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Endogenous Formation of Free Trade Agreements: Evidence from the Zollverein's Impact on Market Integration

  • Wolfgang Keller (a1) and Carol H. Shiue (a2)
Abstract

The Zollverein was arguably the most important free trade agreement of the nineteenth century. Although 1834 is the official date of the Zollverein's establishment, member states joined in a non-random sequence over several decades because the benefits of becoming a member increased, both as the size of the union increased, and as membership in the union became increasingly important for accessing foreign markets. We incorporate the endogenous effects of accession into an estimate of the economic impact of the Zollverein customs union. Our estimated effects are several times larger than simple estimates that do not take these effects into account.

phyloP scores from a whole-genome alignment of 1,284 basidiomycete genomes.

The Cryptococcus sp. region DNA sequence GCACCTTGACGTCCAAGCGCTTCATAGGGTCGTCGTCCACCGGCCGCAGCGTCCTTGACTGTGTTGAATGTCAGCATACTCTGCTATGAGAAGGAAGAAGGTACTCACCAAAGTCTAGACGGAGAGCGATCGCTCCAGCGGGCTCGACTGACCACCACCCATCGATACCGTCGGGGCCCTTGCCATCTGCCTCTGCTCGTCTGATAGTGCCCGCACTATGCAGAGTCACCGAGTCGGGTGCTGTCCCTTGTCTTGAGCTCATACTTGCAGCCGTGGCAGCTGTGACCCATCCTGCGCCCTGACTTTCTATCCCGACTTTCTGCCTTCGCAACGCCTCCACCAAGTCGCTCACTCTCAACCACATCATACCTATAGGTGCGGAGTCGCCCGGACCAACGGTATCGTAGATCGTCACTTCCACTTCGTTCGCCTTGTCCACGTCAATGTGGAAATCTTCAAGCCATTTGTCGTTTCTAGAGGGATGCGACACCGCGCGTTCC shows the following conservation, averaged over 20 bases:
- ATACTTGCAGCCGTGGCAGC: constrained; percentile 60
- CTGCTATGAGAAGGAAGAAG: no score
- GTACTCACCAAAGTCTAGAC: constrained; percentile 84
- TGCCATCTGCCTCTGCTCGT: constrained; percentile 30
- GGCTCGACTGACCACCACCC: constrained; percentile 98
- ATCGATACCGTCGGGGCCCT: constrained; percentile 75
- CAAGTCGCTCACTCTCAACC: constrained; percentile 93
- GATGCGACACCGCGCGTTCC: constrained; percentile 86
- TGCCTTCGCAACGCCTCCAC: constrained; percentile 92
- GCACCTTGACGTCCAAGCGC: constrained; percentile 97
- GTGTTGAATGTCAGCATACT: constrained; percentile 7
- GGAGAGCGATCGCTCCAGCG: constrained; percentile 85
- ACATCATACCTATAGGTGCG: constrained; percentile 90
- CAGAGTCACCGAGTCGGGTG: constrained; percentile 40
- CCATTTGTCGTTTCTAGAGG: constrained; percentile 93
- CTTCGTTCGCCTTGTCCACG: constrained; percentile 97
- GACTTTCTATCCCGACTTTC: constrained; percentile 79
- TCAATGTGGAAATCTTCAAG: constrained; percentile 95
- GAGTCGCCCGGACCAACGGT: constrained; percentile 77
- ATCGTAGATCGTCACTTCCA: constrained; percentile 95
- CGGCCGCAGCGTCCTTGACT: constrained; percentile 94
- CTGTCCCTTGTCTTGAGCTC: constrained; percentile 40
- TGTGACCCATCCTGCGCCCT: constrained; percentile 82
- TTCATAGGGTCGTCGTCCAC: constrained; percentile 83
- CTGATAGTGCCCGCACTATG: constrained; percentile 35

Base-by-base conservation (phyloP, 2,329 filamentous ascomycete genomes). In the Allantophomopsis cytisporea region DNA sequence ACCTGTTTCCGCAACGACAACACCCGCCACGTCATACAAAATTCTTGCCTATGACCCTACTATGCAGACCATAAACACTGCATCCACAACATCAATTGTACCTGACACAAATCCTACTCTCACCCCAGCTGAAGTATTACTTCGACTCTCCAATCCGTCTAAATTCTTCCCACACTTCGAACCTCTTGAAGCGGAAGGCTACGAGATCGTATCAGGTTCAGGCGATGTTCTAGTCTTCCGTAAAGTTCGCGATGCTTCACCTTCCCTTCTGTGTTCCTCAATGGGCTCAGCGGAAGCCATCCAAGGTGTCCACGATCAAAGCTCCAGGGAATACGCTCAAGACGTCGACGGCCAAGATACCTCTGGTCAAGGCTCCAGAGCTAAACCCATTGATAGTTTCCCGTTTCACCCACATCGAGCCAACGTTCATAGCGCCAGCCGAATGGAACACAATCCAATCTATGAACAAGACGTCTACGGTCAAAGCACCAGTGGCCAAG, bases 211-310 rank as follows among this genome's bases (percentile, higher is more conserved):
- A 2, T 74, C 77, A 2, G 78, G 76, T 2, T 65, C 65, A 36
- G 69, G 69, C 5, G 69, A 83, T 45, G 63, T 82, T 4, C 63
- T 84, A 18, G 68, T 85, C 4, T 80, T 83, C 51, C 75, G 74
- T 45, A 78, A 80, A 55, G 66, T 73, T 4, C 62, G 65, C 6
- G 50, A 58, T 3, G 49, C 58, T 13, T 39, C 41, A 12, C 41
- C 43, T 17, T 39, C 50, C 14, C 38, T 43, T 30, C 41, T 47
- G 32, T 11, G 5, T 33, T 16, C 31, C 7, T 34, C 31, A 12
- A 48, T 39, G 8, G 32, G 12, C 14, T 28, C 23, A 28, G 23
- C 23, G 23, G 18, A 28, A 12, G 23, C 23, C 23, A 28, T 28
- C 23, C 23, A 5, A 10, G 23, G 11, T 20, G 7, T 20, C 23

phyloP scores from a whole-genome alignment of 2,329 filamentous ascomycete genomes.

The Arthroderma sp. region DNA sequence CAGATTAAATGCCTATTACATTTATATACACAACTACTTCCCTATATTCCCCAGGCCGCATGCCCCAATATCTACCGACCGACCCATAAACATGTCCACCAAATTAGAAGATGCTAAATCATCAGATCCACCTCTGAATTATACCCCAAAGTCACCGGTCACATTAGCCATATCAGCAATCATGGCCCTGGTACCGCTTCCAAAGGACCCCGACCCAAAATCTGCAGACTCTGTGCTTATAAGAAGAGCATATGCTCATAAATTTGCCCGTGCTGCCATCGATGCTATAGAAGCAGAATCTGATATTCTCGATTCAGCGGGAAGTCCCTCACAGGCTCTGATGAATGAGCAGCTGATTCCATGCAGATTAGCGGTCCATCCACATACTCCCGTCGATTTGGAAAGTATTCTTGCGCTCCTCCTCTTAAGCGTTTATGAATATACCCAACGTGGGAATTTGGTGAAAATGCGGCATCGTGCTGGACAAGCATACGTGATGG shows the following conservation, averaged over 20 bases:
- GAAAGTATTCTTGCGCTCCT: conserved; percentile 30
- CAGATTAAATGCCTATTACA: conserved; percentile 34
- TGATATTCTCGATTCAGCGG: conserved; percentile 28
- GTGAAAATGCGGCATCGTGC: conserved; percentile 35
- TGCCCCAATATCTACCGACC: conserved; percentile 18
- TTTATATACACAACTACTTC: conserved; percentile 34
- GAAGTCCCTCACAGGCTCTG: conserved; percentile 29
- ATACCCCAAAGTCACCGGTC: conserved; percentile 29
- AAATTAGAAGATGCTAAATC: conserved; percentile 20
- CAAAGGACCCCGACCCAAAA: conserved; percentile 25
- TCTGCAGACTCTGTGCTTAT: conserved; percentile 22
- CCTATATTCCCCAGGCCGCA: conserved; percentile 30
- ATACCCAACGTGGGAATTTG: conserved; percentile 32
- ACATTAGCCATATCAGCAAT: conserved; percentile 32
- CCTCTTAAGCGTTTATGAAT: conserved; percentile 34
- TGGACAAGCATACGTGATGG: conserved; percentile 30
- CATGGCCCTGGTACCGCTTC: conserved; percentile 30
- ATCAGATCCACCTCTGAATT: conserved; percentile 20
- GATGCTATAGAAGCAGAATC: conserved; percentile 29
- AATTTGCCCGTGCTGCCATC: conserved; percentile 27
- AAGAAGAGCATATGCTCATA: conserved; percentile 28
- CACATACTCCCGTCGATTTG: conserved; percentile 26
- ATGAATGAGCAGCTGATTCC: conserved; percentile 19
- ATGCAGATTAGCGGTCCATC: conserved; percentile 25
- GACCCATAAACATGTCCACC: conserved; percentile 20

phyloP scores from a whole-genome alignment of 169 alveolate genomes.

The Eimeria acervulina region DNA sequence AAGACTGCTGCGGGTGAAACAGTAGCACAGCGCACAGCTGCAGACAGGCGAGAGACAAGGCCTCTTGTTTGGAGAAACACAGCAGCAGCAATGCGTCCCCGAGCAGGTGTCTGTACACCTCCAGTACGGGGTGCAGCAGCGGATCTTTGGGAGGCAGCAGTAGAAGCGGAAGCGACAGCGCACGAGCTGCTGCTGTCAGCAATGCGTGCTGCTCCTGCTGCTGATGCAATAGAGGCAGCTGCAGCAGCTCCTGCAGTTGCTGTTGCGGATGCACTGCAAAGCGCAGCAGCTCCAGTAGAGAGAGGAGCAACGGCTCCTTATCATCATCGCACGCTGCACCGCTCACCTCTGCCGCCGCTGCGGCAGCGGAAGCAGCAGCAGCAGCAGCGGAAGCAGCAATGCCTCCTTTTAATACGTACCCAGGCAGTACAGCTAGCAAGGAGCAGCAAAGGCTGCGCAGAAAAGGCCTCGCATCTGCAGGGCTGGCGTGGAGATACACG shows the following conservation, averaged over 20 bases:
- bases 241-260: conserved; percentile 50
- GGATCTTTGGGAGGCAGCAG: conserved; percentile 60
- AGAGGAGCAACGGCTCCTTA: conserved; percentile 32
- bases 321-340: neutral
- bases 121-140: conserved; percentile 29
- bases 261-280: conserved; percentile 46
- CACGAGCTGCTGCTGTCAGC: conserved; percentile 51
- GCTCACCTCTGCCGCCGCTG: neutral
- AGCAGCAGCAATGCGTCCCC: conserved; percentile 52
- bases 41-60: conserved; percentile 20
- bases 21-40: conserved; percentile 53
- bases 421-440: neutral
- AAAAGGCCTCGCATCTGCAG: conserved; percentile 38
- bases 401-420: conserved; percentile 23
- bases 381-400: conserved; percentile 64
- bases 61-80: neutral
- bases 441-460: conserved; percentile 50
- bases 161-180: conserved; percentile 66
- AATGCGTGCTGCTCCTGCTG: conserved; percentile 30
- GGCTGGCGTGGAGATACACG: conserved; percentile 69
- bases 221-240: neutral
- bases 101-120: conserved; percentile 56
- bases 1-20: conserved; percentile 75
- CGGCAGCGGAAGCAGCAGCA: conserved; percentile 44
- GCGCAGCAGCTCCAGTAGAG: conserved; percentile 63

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We thank Rainer Fremdling, Florian Ploeckl, two referees and the editor, as well as seminar audiences at Berkeley, CEPR ERWIT, the Cliometric Society, Colorado, Harvard, Lund, the NBER, the Philly Fed, and Yale for useful comments. Michael Kopsidis provided us with data. NSF support under grant numbers SES 0453040 and 1124426 is gratefully acknowledged. This paper was written in part while both authors were National Fellows at Hoover Institution, Stanford University, whose hospitality is acknowledged as well.

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